However, he’s not your prototypical cleanup hitter. As mentioned, he simply isn’t a power hitter anymore. Of 2013’s 25 qualified first basemen, Gonzalez’s .168 ISO ranked 19th. He gets his value from the fact that he doesn’t strike out much (he ranked fifth) and that he plays every day, but he simply is no longer a spectacular player.
Mattingly, though, has no real option but to hit Gonzalez fourth because it enables him to split up the lefties and reduce the chances for a late-inning, lefty-specialist reliever to get multiple outs. The only possible alternative would be a healthy Matt Kemp to push Gonzalez down the lineup.
Juan Uribe most likely will begin the season hitting fifth, but he will not end the season in this same place. He had a spectacular 2013, but his 116 wRC+ was the highest of his career—and 34-year-olds tend not to all of a sudden reach their peak.
But his 2013 performance suggests that he deserves this place in the lineup, and Mattingly proved last season that he was unfailingly loyal, despite circumstances dictating that he probably shouldn’t have been. A quick glance at the lineups from last April shows Luis Cruz hitting fifth and sixth, despite all indications that he would fall off and fail to repeat his 2012 performance.
Mattingly will probably stick to the same trend in 2014, unless Matt Kemp is healthy on Opening Day, and then all bets are off. However, it seems unlikely that Uribe will justify the faith being placed in him. After all, he was absolutely horrible the past two years (.204/.264/.293 in 2011 and .191/.258/.284 in 2012), so we can’t expect him to have recovered all of his talents this late in his career.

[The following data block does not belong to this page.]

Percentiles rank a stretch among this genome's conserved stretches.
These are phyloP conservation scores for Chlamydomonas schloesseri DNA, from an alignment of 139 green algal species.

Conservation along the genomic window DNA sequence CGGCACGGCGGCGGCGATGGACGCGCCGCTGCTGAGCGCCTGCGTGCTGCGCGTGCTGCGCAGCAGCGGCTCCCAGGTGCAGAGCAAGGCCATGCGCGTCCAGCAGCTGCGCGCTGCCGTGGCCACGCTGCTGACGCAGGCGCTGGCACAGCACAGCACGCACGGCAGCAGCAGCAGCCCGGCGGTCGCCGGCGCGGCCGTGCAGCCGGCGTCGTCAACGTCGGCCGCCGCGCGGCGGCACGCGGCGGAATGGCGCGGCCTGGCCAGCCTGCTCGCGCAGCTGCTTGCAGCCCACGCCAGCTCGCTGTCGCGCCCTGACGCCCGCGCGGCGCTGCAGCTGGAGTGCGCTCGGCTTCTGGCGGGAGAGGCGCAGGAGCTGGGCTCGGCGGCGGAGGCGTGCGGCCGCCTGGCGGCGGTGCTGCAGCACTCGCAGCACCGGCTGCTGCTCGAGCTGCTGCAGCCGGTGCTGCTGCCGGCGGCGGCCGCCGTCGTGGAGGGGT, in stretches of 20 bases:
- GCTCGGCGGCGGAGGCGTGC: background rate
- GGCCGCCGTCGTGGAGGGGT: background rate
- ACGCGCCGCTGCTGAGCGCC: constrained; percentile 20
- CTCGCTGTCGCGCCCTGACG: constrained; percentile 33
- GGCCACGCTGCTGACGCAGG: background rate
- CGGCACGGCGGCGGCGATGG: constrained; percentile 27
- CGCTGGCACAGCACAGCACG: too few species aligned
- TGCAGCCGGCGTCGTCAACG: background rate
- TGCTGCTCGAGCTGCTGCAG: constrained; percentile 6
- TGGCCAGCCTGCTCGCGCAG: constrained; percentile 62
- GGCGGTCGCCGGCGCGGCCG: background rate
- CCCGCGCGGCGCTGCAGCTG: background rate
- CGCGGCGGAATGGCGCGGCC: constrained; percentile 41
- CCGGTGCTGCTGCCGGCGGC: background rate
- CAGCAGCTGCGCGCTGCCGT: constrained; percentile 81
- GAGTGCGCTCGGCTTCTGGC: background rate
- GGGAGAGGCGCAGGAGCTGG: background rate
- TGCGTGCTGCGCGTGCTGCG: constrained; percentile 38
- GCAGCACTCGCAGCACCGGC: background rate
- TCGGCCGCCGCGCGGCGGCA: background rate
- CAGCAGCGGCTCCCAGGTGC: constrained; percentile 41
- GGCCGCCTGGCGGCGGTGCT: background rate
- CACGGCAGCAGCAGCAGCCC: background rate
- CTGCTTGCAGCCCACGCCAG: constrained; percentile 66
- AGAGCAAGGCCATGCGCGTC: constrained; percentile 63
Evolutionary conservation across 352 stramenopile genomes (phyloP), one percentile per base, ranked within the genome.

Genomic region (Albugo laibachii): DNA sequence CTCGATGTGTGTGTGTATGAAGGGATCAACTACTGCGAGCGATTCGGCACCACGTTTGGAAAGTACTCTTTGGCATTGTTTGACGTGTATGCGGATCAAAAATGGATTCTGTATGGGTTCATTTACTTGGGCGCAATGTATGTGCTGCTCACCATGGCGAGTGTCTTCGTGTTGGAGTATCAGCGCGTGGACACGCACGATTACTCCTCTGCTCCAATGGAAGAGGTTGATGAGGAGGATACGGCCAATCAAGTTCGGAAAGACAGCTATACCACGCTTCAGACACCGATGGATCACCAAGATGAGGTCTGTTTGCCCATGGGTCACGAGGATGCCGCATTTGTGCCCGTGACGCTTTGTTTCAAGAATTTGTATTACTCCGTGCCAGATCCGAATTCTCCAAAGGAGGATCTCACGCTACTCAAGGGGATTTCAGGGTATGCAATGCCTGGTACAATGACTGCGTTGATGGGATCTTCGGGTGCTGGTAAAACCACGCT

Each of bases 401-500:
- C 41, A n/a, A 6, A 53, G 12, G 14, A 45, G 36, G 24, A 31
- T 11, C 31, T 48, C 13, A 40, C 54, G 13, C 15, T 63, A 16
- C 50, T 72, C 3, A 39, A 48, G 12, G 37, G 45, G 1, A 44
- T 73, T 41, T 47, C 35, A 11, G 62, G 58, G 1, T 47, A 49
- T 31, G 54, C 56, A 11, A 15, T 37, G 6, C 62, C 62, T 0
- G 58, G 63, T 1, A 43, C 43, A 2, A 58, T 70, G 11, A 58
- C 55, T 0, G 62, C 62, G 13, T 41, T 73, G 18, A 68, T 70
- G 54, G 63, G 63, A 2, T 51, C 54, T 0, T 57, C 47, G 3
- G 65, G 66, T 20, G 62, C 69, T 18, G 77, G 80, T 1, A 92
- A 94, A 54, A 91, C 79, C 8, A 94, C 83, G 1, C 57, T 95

Andre Ethier’s spot in center field, of course, is contingent on Matt Kemp's continued lack of health. In early February, Dylan Hernandez of the Los Angeles Times suggested Kemp will not be ready for Opening Day, so Ethier likely will fill the role that he did last season, when he played 74 games in center.
Hitting the lefty-swinging Ethier sixth allows the Dodgers to maintain flexibility deep into their lineup, as they will continue to alternate left/right three-quarters of the way through.
Whether or not Ethier is up for a full season in center remains to be seen. He is an above-average hitter—but not so far above average that he justifies his place in the lineup with just his bat. His 120 wRC+ in 2013 ranked 19th among qualified outfielders.
Additionally, his defense was not particularly good last year. His advanced fielding metrics show a negative defender in center, which is not a surprise, given that he doesn’t have elite speed and is 31 years old.
A.J. Ellis spent much of last season hitting sixth and seventh, and that is probably about where he’ll fall to begin 2014. The 8-spot will be reserved for Alexander Guerrero (at least until he proves himself), and Ellis has proven that his ability to get on base and work make him a valuable member of a major league lineup.
The right-handed hitting catcher has a career 105 wRC+ that is driven mostly by the last two seasons—which is when he’s had most of his legitimate playing time. And, in those last two years, his 107 wRC+ ranks seventh among all catchers with at least 900 plate appearances.
As indicated, Ellis’s success is driven by his ability to get on base. He has little power—career .122 ISO—but his walk rate in each season during which he’s received even semi-legitimate playing time has been above average.
This spot—both in the lineup and on the field—is a big question mark. Whoever breaks camp as the starting second baseman will hit eighth from the outset. The Dodgers hope to allow their newcomer, Alexander Guerrero, to adjust. I expect the second baseman to be Guerrero. However, according to Dylan Hernandez of the Los Angeles Times, it very well could be Miguel Rojas, Dee Gordon or Brendan Harris.
However, there appear to be questions about Guerrero’s readiness for the major league season. This piece from ESPN LA’s Mark Saxon contains excellent information, but a quick summary is that Guerrero’s transition to second base has not gone as smoothly as hoped for because of hamstring injuries suffered during winter ball.